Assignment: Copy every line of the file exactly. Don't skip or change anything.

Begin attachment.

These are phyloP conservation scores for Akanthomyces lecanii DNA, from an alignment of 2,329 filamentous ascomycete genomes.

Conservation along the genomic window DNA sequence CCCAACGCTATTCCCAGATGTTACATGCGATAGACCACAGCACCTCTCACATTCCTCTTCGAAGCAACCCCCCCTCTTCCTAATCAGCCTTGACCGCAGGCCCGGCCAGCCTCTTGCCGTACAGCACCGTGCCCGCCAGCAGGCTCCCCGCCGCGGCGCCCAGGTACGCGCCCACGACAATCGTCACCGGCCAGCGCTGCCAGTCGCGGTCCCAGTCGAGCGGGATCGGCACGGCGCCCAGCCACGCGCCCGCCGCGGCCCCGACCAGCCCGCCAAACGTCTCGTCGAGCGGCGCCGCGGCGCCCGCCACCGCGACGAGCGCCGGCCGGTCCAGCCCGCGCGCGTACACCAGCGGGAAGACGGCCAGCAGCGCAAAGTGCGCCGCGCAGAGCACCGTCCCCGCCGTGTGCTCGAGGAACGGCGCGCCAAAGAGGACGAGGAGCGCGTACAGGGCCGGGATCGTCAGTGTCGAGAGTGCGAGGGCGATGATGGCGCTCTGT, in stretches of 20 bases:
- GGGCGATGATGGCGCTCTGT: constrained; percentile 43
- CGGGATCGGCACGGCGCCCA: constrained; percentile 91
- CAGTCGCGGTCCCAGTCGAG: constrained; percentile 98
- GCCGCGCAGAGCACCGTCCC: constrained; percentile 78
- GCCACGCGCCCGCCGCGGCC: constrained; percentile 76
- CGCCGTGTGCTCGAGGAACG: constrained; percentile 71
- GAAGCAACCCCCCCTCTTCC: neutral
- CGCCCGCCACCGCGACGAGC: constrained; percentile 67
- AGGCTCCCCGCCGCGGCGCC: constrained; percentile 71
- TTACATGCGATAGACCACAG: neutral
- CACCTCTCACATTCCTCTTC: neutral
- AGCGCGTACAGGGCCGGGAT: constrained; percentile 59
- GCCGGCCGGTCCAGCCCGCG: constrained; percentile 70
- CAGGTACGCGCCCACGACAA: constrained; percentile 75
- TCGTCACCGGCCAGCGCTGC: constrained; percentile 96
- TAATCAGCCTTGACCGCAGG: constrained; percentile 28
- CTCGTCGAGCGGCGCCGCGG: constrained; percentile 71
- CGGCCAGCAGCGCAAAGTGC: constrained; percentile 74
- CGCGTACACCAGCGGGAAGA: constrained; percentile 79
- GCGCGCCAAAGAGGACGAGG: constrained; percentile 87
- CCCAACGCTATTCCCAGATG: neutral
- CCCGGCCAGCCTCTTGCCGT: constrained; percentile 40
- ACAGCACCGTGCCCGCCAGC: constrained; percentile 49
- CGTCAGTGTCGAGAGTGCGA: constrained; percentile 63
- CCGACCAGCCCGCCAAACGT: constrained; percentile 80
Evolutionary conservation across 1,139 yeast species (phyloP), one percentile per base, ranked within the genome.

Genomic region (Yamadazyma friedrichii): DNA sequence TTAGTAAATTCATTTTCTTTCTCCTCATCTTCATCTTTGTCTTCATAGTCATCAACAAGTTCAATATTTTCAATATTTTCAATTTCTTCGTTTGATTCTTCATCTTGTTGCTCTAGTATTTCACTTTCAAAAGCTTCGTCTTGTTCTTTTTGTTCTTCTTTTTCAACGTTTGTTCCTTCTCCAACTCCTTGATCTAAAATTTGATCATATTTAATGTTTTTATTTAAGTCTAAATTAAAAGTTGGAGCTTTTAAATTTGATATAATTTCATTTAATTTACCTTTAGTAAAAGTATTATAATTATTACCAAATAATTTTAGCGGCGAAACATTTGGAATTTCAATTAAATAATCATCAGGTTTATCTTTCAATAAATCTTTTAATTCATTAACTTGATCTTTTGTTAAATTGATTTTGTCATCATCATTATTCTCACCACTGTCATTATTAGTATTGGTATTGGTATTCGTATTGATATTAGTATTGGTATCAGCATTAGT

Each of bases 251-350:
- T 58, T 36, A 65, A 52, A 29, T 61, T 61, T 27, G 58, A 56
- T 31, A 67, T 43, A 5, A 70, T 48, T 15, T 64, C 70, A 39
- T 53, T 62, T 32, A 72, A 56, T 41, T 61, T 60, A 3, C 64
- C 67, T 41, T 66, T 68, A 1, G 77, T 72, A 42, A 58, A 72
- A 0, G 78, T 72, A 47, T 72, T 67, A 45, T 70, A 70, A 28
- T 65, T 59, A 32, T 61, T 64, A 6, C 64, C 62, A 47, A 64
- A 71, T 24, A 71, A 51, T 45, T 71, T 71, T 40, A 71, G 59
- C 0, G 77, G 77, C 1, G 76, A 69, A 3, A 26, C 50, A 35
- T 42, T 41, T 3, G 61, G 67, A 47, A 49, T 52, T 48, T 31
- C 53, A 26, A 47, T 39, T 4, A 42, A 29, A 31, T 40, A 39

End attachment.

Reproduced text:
These are phyloP conservation scores for Akanthomyces lecanii DNA, from an alignment of 2,329 filamentous ascomycete genomes.

Conservation along the genomic window DNA sequence CCCAACGCTATTCCCAGATGTTACATGCGATAGACCACAGCACCTCTCACATTCCTCTTCGAAGCAACCCCCCCTCTTCCTAATCAGCCTTGACCGCAGGCCCGGCCAGCCTCTTGCCGTACAGCACCGTGCCCGCCAGCAGGCTCCCCGCCGCGGCGCCCAGGTACGCGCCCACGACAATCGTCACCGGCCAGCGCTGCCAGTCGCGGTCCCAGTCGAGCGGGATCGGCACGGCGCCCAGCCACGCGCCCGCCGCGGCCCCGACCAGCCCGCCAAACGTCTCGTCGAGCGGCGCCGCGGCGCCCGCCACCGCGACGAGCGCCGGCCGGTCCAGCCCGCGCGCGTACACCAGCGGGAAGACGGCCAGCAGCGCAAAGTGCGCCGCGCAGAGCACCGTCCCCGCCGTGTGCTCGAGGAACGGCGCGCCAAAGAGGACGAGGAGCGCGTACAGGGCCGGGATCGTCAGTGTCGAGAGTGCGAGGGCGATGATGGCGCTCTGT, in stretches of 20 bases:
- GGGCGATGATGGCGCTCTGT: constrained; percentile 43
- CGGGATCGGCACGGCGCCCA: constrained; percentile 91
- CAGTCGCGGTCCCAGTCGAG: constrained; percentile 98
- GCCGCGCAGAGCACCGTCCC: constrained; percentile 78
- GCCACGCGCCCGCCGCGGCC: constrained; percentile 76
- CGCCGTGTGCTCGAGGAACG: constrained; percentile 71
- GAAGCAACCCCCCCTCTTCC: neutral
- CGCCCGCCACCGCGACGAGC: constrained; percentile 67
- AGGCTCCCCGCCGCGGCGCC: constrained; percentile 71
- TTACATGCGATAGACCACAG: neutral
- CACCTCTCACATTCCTCTTC: neutral
- AGCGCGTACAGGGCCGGGAT: constrained; percentile 59
- GCCGGCCGGTCCAGCCCGCG: constrained; percentile 70
- CAGGTACGCGCCCACGACAA: constrained; percentile 75
- TCGTCACCGGCCAGCGCTGC: constrained; percentile 96
- TAATCAGCCTTGACCGCAGG: constrained; percentile 28
- CTCGTCGAGCGGCGCCGCGG: constrained; percentile 71
- CGGCCAGCAGCGCAAAGTGC: constrained; percentile 74
- CGCGTACACCAGCGGGAAGA: constrained; percentile 79
- GCGCGCCAAAGAGGACGAGG: constrained; percentile 87
- CCCAACGCTATTCCCAGATG: neutral
- CCCGGCCAGCCTCTTGCCGT: constrained; percentile 40
- ACAGCACCGTGCCCGCCAGC: constrained; percentile 49
- CGTCAGTGTCGAGAGTGCGA: constrained; percentile 63
- CCGACCAGCCCGCCAAACGT: constrained; percentile 80
Evolutionary conservation across 1,139 yeast species (phyloP), one percentile per base, ranked within the genome.

Genomic region (Yamadazyma friedrichii): DNA sequence TTAGTAAATTCATTTTCTTTCTCCTCATCTTCATCTTTGTCTTCATAGTCATCAACAAGTTCAATATTTTCAATATTTTCAATTTCTTCGTTTGATTCTTCATCTTGTTGCTCTAGTATTTCACTTTCAAAAGCTTCGTCTTGTTCTTTTTGTTCTTCTTTTTCAACGTTTGTTCCTTCTCCAACTCCTTGATCTAAAATTTGATCATATTTAATGTTTTTATTTAAGTCTAAATTAAAAGTTGGAGCTTTTAAATTTGATATAATTTCATTTAATTTACCTTTAGTAAAAGTATTATAATTATTACCAAATAATTTTAGCGGCGAAACATTTGGAATTTCAATTAAATAATCATCAGGTTTATCTTTCAATAAATCTTTTAATTCATTAACTTGATCTTTTGTTAAATTGATTTTGTCATCATCATTATTCTCACCACTGTCATTATTAGTATTGGTATTGGTATTCGTATTGATATTAGTATTGGTATCAGCATTAGT

Each of bases 251-350:
- T 58, T 36, A 65, A 52, A 29, T 61, T 61, T 27, G 58, A 56
- T 31, A 67, T 43, A 5, A 70, T 48, T 15, T 64, C 70, A 39
- T 53, T 62, T 32, A 72, A 56, T 41, T 61, T 60, A 3, C 64
- C 67, T 41, T 66, T 68, A 1, G 77, T 72, A 42, A 58, A 72
- A 0, G 78, T 72, A 47, T 72, T 67, A 45, T 70, A 70, A 28
- T 65, T 59, A 32, T 61, T 64, A 6, C 64, C 62, A 47, A 64
- A 71, T 24, A 71, A 51, T 45, T 71, T 71, T 40, A 71, G 59
- C 0, G 77, G 77, C 1, G 76, A 69, A 3, A 26, C 50, A 35
- T 42, T 41, T 3, G 61, G 67, A 47, A 49, T 52, T 48, T 31
- C 53, A 26, A 47, T 39, T 4, A 42, A 29, A 31, T 40, A 39